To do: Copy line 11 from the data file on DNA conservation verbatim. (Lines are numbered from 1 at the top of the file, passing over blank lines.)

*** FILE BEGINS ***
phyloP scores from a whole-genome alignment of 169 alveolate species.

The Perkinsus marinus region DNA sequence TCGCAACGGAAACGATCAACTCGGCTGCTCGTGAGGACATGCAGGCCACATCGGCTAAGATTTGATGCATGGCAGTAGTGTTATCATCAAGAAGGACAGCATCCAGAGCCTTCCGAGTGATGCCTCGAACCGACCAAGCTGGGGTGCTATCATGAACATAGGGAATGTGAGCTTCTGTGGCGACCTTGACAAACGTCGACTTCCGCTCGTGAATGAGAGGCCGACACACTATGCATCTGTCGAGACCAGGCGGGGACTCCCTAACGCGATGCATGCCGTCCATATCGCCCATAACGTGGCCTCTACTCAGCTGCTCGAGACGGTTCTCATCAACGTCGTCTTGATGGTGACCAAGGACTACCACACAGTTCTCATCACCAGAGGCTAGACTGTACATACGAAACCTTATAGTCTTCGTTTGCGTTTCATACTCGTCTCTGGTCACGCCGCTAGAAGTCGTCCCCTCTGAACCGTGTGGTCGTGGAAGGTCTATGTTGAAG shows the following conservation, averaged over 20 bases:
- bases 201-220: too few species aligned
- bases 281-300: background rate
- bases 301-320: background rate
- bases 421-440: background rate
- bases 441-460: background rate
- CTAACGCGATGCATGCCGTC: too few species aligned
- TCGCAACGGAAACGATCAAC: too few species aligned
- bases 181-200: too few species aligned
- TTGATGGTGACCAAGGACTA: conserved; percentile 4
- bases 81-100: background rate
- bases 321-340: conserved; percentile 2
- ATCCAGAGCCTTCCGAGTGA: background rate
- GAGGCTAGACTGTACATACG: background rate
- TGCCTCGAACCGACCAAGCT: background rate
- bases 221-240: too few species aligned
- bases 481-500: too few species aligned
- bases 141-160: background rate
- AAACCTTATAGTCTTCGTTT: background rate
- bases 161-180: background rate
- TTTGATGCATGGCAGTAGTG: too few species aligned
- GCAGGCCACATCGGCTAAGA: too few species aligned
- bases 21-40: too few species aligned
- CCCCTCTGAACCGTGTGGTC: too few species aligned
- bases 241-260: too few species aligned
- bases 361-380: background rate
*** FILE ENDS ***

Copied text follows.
- TTGATGGTGACCAAGGACTA: conserved; percentile 4